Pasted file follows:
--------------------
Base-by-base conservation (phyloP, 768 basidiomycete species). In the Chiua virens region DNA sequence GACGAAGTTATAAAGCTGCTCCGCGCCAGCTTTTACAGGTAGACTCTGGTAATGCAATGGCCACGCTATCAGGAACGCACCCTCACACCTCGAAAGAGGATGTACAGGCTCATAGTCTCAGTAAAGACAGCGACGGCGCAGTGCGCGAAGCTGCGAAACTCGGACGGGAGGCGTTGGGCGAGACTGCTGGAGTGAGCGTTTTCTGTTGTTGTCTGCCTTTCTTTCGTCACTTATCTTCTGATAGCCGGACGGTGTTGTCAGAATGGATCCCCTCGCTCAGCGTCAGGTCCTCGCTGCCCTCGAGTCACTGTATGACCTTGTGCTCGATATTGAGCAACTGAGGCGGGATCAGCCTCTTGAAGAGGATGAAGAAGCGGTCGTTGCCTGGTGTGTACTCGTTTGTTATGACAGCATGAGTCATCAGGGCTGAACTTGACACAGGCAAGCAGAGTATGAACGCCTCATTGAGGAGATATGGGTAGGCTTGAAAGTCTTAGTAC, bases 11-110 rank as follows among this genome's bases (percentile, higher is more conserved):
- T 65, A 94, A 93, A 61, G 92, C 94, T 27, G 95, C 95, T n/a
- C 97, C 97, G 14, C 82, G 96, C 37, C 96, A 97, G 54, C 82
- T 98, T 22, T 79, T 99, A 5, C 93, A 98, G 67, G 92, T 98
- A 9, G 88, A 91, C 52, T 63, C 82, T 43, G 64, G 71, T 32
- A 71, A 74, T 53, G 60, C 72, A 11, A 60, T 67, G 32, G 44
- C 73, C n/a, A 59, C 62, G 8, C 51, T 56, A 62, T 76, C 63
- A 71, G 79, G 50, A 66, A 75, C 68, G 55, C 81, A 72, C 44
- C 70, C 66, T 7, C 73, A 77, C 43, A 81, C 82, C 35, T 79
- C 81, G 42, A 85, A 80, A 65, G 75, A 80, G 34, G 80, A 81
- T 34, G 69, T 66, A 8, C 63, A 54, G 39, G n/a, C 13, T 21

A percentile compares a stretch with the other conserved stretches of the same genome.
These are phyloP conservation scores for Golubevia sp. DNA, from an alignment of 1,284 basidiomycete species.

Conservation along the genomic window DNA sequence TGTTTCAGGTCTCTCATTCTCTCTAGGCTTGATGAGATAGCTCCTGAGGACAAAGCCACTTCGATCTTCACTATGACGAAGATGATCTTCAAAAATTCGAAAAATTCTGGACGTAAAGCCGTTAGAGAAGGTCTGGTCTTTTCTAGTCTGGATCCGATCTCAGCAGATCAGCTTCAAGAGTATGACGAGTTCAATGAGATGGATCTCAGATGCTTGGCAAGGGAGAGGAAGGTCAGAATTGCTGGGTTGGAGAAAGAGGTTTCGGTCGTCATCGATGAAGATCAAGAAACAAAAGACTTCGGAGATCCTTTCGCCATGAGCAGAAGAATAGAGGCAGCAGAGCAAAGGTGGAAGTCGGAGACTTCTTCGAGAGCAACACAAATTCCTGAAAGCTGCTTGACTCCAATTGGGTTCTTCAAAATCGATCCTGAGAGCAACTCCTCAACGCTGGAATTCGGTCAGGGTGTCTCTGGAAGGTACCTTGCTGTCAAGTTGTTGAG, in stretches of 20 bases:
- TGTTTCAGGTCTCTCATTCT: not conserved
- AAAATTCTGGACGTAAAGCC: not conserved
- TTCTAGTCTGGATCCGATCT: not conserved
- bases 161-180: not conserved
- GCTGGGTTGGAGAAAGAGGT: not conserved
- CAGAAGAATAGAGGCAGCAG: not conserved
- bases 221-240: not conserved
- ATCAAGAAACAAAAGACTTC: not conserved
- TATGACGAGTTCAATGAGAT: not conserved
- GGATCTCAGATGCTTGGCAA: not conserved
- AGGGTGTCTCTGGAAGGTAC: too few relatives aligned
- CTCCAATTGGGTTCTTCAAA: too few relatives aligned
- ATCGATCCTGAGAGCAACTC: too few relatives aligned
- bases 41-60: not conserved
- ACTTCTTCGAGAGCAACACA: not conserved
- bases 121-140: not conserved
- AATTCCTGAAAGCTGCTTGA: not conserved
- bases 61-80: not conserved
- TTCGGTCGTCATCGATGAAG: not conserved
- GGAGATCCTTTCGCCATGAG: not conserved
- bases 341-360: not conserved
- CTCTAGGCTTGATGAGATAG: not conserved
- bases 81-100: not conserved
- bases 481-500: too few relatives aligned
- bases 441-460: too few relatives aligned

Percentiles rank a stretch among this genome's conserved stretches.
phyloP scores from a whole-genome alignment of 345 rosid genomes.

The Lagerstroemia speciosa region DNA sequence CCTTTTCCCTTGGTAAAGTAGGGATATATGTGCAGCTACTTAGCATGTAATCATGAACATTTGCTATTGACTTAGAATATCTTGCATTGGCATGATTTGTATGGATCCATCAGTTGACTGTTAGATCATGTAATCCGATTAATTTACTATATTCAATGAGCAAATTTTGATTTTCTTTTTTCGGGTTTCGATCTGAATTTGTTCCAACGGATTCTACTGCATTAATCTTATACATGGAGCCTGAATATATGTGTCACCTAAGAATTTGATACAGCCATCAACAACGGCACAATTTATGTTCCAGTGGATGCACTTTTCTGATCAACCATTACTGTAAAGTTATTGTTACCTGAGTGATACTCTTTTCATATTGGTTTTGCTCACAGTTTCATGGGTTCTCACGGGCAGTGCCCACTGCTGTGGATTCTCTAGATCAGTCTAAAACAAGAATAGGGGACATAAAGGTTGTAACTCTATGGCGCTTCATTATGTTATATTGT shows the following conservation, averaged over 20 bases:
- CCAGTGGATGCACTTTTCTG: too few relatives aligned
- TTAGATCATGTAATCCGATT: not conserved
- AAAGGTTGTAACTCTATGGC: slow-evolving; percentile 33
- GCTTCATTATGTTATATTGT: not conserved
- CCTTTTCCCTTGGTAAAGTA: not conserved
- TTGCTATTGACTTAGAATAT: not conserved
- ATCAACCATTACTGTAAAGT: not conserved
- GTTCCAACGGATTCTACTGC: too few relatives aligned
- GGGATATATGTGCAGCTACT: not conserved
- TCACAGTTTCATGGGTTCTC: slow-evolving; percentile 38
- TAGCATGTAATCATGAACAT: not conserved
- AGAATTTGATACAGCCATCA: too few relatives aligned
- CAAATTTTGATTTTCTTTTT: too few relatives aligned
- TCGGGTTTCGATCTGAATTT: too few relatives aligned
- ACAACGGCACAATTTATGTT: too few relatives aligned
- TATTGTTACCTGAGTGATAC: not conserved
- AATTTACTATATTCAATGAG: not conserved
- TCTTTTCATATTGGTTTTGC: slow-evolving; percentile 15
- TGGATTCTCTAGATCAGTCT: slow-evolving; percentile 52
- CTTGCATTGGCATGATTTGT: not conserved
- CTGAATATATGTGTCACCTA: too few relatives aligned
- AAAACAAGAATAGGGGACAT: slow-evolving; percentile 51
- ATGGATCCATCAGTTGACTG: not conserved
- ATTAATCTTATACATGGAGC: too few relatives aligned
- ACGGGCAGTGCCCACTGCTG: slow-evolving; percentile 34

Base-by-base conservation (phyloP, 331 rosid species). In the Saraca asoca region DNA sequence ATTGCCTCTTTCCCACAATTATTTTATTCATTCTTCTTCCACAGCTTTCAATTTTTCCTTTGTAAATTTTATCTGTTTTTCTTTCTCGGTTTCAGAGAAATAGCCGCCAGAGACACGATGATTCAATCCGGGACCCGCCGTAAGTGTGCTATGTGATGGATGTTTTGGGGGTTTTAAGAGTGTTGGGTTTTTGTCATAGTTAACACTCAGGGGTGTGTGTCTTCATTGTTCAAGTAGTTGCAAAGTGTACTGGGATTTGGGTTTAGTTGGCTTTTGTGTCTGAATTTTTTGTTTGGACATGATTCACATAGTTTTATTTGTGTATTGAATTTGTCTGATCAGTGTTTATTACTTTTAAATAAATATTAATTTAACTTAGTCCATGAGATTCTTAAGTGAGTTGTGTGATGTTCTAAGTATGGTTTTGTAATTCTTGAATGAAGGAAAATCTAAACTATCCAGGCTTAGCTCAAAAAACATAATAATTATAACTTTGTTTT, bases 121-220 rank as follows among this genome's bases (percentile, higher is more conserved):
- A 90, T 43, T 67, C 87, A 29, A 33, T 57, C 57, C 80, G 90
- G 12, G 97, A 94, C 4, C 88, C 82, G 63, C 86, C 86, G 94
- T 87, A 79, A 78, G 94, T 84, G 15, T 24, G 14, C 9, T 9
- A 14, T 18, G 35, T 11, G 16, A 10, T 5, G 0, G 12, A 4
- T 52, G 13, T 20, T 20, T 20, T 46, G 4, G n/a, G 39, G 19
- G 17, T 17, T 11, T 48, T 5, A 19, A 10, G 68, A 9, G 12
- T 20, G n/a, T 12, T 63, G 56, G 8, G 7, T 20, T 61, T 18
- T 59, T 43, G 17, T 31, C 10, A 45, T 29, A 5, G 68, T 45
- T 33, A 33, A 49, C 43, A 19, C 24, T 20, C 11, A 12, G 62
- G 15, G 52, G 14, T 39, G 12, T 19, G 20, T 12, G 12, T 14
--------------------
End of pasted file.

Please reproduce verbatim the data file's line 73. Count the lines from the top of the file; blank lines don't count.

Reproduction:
- T 52, G 13, T 20, T 20, T 20, T 46, G 4, G n/a, G 39, G 19